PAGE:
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New science consortium applies genetic approaches to tackle drug resistance in parasitic worms

A new science collaboration, The Bug Consortium: Building Upon the Genome - using Haemonchus contortus genomic resources to develop novel interventions to control endemic GI parasites, has recently won £2.9 million research funding from the BBSRC and RESAS, Scottish Government, to tackle an increasing global problem of drug resistance in important parasitic worms affecting livestock. The project is being led by the University of Glasgow and also involves scientists from the Moredun Research Institute, the Wellcome Trust Sanger Institute, University of Edinburgh, SRUC and the University of Bristol.

Parasitic worms infect all species of grazing livestock and need to be treated for the health and welfare of the animal. Currently, treatment and prevention of parasitic disease relies on the use of a small number of drugs called anthelmintics. However, resistance to anthelmintics has developed rapidly, and threatens their effectiveness, particularly against worms of sheep and goats. Diagnosis of anthelmintic resistance is difficult and it remains unclear how resistance arises and spreads in parasite populations.

The BUG Consortium will use new sequencing technologies to examine the genomes of parasitic nematodes to investigate the genetic changes that confer drug resistance.The major aims of the project are: to develop genetic markers for the early diagnosis of anthelmintic resistance and to study the origin and spread of resistance alleles in the field, to model the spread of resistance under different treatment strategies, and to use the genome as a tool for vaccine discovery. The project will focus on the two most economically important parasitic nematodes of sheep, H. contortus and Teladorsagia circumcincta, but the results will be applicable to parasites of other livestock species, such as cattle and horses, where resistance is emerging.

Dr David Bartley, lead scientist at the Moredun Research Institute said, “Parasitic nematodes cause significant disease in livestock food species worldwide resulting in substantial production losses and welfare issues. A major emerging issue is the rapid development of drug resistance in these parasites making it very difficult to control infection and disease”. Moredun’s role in this project will include the development and generation of genomic resources for sequencing, applying markers of anthelmintic resistance in the field to assess the impact of different control strategies on worm populations and the translation of results to relevant stakeholders.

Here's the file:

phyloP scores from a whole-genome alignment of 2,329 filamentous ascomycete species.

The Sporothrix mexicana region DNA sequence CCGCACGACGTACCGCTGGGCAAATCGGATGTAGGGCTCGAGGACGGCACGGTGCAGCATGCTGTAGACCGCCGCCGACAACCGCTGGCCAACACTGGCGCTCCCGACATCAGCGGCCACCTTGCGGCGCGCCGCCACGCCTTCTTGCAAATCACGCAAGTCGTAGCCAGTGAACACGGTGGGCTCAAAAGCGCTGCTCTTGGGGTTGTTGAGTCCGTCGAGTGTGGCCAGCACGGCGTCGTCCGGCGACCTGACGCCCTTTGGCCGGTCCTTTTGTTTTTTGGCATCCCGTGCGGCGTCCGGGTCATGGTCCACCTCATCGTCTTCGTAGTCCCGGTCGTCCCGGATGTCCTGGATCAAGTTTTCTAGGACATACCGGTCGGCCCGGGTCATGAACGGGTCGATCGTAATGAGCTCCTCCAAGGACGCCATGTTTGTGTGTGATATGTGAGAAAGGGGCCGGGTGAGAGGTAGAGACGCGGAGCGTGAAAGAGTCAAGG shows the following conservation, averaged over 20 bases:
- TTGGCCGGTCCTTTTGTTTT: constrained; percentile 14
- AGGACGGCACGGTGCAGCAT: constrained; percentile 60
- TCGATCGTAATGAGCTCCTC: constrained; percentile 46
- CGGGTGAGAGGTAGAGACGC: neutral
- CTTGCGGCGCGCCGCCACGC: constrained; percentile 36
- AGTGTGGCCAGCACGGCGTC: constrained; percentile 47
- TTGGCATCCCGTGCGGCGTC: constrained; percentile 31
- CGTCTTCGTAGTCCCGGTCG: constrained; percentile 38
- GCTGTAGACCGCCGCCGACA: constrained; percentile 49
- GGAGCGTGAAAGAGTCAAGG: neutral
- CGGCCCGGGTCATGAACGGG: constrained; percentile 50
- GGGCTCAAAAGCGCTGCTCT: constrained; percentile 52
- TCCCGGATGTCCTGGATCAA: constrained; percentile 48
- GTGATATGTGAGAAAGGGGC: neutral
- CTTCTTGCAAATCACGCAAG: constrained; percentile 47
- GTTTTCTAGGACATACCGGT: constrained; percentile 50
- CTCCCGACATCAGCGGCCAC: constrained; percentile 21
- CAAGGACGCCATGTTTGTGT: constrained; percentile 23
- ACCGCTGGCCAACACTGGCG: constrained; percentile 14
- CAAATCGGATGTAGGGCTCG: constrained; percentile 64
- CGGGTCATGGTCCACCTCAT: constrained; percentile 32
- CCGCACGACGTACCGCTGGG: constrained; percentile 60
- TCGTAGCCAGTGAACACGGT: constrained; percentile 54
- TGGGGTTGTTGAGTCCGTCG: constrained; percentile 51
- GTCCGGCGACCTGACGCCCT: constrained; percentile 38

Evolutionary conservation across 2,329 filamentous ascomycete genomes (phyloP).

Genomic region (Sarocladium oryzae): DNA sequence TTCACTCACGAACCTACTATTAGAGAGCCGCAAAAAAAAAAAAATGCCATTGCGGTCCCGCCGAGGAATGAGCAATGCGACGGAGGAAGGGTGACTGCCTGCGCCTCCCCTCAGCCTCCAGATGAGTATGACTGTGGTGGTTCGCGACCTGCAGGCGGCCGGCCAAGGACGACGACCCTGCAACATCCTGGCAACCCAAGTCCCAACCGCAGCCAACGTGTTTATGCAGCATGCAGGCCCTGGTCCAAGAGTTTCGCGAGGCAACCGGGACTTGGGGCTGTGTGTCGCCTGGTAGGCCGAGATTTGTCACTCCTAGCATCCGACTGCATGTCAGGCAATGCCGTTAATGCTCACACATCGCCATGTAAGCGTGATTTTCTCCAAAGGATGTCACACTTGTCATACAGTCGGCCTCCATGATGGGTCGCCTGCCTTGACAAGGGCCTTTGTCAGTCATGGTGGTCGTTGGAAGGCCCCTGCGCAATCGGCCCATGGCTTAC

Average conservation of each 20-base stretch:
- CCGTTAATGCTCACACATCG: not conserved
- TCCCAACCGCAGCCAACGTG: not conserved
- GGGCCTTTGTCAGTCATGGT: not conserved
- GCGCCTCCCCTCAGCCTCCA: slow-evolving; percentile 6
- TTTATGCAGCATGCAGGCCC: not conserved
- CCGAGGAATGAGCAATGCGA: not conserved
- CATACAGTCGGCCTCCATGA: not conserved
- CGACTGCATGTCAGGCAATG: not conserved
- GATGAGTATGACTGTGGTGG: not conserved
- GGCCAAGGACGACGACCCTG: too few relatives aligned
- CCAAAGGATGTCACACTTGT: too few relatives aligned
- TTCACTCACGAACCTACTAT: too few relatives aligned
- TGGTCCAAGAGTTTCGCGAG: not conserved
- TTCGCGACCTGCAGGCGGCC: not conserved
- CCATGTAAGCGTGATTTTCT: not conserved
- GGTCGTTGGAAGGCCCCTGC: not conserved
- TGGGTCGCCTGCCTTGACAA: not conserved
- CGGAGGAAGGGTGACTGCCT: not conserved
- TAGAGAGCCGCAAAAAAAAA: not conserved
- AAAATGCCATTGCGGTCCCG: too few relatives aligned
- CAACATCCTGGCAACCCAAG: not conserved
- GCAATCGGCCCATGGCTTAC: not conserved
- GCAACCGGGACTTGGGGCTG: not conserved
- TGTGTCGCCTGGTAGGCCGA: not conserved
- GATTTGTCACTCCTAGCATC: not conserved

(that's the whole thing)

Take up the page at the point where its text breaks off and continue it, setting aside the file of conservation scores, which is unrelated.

The BUG Consortium was one of only five Strategic Longer and Larger grants (sLoLas) awarded in 2014 (see for further information). Importantly, the project includes significant consultation with the farming community and guidance from an external Advisory Panel, comprising stakeholders and experts in the field.

Professor Eileen Devaney, University of Glasgow, leading the project said, “This project brings together an excellent team of researchers to address an important problem in food security. It builds upon the long held reputation of the University of Glasgow in veterinary parasitology and will allow scientists with expertise in modeling and population genomics to work alongside those studying parasite genomes and mechanisms of drug resistance”.

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Printed from on 22/07/17 01:28:43 AM

Moredun is committed to promoting animal health and welfare through research and education and is recognized worldwide for its contribution to research into infectious diseases of farmed livestock.